An important factor in The Great Gatsby was its setting of New York City. I have always been fascinated with New York City and is somewhere that I greatly enjoy visiting. Something else that I am interested in is the time period of the 1920s: The Jazz Age and the Roaring 20s. So to combine those two ideas together, we made a brochure on places to go and things to see if one was to visit New York City for the day in the 1920s. One way to get into NYC would be to take the train into Grand Central Terminal, which was constructed in 1913, and is still a popular way into and out of the city today. We also found an original picture taken from inside the terminal in the 1920s. Once in the city, an easy way to get around was to take the subway. In the brochure we included an original subway route map from 1924, and a photograph of what the inside of a subway car looked like. Once place to visit would’ve been Central Park (which is still a popular destination) to listen to an outdoor concert, go ice skating on the lake in the winter, or see the animals in the Central Park Zoo.
    If you had time to stop in Brooklyn, a fun place to have gone is Coney Island (which was also attached to the subway line!), an amusement park that first started construction with a carousel in 1876. Popular, high end shopping destinations that could’ve been frequently visited by the likes of Daisy and Tom are Saks 5th Avenue, Bergdorf Goodman, and FAO Schwarz. 
    If you were looking to get something to eat, tearooms and cafeteria style restaurants became popular in the 1920s because of Prohibition. Ethnic restaurants, such as Italian or Chinese, also became popular in this time period because of the influx of immigrants.
If you wanted to stay the night in New York City and were feeling a bit daring, going to a jazz night club would’ve been a fun and exciting time. The Cotton Club was a very popular jazz club in Harlem and featured performances by popular jazz artists, dancing, and was even a spot to get illegal liquor.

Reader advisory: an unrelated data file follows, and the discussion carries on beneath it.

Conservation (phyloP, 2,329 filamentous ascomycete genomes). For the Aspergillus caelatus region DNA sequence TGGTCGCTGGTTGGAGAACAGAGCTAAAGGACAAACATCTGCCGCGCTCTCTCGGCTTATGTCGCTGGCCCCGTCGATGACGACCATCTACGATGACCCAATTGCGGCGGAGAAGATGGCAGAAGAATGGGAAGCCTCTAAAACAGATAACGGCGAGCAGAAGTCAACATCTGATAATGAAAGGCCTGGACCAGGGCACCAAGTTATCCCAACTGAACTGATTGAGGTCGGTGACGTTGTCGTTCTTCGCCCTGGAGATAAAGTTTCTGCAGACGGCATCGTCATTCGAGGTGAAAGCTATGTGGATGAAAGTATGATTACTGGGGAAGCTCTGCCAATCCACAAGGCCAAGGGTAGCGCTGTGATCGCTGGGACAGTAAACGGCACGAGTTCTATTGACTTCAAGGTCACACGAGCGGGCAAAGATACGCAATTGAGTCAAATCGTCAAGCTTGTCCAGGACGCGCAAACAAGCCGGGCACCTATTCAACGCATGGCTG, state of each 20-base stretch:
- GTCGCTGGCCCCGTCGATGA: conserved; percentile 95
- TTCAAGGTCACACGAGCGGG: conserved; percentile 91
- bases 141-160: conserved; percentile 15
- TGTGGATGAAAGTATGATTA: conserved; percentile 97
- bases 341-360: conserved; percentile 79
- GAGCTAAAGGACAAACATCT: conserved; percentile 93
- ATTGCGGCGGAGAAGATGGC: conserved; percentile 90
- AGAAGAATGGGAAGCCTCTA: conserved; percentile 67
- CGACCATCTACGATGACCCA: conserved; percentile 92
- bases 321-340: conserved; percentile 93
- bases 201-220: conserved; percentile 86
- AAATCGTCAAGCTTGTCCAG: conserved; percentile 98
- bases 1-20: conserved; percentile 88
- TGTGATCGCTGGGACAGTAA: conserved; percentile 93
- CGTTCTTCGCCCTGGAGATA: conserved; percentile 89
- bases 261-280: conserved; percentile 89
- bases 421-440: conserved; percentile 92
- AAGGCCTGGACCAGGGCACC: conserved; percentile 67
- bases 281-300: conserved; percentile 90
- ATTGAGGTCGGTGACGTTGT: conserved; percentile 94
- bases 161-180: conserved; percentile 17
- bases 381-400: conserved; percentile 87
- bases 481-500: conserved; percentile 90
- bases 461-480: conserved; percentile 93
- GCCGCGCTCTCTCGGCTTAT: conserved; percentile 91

It was very interesting to find information about New York City in the 1920s. One of the most interesting parts was finding old black and white pictures of New York City, especially the one included in the brochure of Times Square.

Works Cited

The 1920's. 23 Jan. 2009 <http://books.google.com/books?id=CecCHiI95dYC&pg=PA132&lpg=PA132&dq=nyc+restaurants+popular+in+1920s&source=web&ots=6qfnCDtlDb&sig=IGyh-oaF3s18L_-5KMf6o3cFqlE&hl=en&sa=X&oi=book_result&resnum=3&ct=result#PPA132,M1 http://en.wikipedia.org/wiki/Grand_Central_Station#Grand_Central_Station>.
Early Transit in New York City. NYC Subway. 25 Jan. 2009 <http://www.nycsubway.org/earlytransit.html>.
The Wonderful Nightclubs. 23 Jan. 2009 <http://nfo.net/usa/niteclub.htm>.
Cotton Club. Global Oneness. 23 Jan. 2009 <http://www.experiencefestival.com/cotton_club>.
1920's NY Subway Car. Flickr. 23 Jan. 2009 <http://www.flickr.com/photos/curiousexpeditions/2402306166/>.
NYC Vintage Photos. 23 Jan. 2009 <http://ziegfeldgirl.multiply.com/photos/album/19>.
1920s. 22 Jan. 2009 <http://www.livingcityarchive.org/htm/decades/1920.htm>.
New York Connected. America on the Move. 22 Jan. 2009 <http://americanhistory.si.edu/onthemove/exhibition/exhibition_6_2.html>.
Coney Island History Site. 22 Jan. 2009 <http://www.westland.net/coneyisland/>.
Grand Central Terminal. 22 Jan. 2009 <http://manhattan.about.com/od/historyandlandmarks/a/grandcentral.htm>.